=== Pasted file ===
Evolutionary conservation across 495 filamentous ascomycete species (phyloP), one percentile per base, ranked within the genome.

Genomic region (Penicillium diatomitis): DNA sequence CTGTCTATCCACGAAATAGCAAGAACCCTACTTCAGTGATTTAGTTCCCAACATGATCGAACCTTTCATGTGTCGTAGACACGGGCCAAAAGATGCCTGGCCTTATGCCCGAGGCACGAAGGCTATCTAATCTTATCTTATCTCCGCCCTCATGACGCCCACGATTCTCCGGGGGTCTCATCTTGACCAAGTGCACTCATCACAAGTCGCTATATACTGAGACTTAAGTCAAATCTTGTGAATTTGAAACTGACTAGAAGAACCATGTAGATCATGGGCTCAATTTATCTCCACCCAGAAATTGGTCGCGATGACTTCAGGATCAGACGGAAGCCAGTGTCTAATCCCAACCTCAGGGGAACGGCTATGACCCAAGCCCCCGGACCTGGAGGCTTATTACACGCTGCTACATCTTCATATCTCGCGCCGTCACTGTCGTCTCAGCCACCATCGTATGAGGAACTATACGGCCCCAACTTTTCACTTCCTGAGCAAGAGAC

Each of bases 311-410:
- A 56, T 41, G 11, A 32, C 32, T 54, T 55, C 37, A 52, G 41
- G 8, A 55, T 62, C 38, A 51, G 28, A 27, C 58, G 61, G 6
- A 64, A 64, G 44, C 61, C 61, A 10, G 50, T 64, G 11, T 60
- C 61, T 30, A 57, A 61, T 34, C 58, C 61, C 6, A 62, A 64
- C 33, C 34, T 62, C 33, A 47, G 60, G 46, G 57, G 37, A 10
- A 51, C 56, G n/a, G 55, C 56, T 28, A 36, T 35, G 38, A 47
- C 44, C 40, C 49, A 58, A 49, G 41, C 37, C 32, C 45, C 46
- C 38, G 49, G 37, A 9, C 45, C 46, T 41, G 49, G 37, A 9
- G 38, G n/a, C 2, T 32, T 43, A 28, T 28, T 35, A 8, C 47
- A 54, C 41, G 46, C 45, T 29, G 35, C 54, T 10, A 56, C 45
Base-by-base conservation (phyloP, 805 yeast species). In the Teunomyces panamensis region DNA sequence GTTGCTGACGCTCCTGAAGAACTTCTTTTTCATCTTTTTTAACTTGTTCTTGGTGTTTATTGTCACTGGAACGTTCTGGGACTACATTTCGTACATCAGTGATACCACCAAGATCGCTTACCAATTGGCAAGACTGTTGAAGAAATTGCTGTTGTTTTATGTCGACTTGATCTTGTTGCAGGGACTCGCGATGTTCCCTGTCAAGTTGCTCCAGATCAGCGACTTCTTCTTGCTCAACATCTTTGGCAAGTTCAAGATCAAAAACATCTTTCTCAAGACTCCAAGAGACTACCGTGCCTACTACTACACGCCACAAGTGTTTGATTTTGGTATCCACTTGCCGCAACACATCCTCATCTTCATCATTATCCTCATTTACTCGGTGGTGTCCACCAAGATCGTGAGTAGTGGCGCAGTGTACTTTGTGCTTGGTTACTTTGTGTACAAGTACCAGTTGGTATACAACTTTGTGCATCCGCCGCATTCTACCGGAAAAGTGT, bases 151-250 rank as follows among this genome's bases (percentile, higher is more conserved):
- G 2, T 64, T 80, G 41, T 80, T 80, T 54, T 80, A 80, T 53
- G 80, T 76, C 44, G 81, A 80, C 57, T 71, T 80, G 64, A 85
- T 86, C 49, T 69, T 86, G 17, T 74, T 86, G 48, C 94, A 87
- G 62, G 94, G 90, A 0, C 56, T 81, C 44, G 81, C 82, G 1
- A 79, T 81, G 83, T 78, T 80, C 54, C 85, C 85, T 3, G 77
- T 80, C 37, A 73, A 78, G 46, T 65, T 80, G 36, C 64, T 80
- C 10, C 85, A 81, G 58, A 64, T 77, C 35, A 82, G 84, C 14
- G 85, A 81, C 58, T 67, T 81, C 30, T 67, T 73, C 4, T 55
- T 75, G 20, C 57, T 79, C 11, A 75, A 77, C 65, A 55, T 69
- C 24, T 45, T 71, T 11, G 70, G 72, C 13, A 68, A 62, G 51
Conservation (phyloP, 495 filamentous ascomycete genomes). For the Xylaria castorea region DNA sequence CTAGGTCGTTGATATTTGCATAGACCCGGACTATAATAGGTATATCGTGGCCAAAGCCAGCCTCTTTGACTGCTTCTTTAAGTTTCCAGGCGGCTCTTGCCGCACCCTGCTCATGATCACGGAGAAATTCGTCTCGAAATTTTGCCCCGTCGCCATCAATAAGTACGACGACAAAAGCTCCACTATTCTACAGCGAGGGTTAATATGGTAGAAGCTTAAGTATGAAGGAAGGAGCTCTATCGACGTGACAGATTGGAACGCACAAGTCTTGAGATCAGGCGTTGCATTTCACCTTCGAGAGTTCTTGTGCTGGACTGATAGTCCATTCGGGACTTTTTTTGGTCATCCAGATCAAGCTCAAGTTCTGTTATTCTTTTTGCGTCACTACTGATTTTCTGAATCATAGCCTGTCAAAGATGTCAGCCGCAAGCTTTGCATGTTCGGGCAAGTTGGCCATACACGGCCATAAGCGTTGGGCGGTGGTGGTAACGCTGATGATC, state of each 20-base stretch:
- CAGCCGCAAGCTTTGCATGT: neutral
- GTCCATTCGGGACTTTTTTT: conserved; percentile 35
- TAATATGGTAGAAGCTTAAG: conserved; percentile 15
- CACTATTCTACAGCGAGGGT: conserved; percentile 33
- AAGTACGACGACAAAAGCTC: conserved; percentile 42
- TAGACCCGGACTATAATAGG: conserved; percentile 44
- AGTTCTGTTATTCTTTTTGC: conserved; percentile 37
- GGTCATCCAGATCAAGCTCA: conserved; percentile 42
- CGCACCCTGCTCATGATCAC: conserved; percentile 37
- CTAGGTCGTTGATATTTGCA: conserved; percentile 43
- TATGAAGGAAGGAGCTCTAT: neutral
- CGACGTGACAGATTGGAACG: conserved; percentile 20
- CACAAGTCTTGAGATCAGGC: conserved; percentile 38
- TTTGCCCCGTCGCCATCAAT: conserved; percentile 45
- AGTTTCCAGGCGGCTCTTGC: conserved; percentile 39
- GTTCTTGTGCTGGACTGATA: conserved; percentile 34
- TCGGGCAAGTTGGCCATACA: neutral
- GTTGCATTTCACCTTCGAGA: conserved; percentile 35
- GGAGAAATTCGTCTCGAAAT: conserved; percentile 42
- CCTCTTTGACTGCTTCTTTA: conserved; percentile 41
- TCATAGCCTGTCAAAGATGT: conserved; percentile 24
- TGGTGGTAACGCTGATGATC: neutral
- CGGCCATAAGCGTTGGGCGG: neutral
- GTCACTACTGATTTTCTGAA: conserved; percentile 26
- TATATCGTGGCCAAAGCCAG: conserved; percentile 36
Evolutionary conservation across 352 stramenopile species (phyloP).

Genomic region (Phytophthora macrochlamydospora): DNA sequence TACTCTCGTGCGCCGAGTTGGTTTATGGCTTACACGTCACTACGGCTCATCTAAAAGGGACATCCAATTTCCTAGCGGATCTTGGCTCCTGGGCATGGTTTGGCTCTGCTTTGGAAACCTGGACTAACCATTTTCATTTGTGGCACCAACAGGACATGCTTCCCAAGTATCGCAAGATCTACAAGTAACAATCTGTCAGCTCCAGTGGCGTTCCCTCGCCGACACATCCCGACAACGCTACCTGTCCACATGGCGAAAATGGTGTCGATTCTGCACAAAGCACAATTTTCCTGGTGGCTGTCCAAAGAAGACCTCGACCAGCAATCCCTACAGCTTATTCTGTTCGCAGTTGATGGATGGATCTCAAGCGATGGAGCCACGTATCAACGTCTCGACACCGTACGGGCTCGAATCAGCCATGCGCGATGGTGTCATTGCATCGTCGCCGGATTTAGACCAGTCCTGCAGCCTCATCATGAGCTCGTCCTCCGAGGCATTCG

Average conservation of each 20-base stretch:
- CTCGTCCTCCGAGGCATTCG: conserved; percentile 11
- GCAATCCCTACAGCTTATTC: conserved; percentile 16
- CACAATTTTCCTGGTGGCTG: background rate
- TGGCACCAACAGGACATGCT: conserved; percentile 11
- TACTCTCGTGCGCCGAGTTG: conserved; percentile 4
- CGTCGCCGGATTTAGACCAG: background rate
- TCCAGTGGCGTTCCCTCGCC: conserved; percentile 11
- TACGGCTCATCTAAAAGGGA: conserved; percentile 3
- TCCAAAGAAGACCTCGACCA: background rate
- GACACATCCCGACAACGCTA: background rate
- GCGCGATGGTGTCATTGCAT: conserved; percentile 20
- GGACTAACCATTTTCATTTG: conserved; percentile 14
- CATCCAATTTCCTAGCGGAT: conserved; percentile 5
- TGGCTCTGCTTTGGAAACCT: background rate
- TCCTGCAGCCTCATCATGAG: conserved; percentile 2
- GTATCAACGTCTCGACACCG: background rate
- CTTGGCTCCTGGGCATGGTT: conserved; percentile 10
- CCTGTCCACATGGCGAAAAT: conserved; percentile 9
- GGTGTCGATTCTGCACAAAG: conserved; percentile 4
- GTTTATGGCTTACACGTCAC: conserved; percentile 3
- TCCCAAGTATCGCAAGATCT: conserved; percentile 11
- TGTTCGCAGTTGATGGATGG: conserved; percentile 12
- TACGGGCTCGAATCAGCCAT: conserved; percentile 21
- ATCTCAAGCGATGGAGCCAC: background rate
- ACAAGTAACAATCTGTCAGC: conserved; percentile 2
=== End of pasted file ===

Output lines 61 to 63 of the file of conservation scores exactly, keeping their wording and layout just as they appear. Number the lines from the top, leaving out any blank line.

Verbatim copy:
- TACGGCTCATCTAAAAGGGA: conserved; percentile 3
- TCCAAAGAAGACCTCGACCA: background rate
- GACACATCCCGACAACGCTA: background rate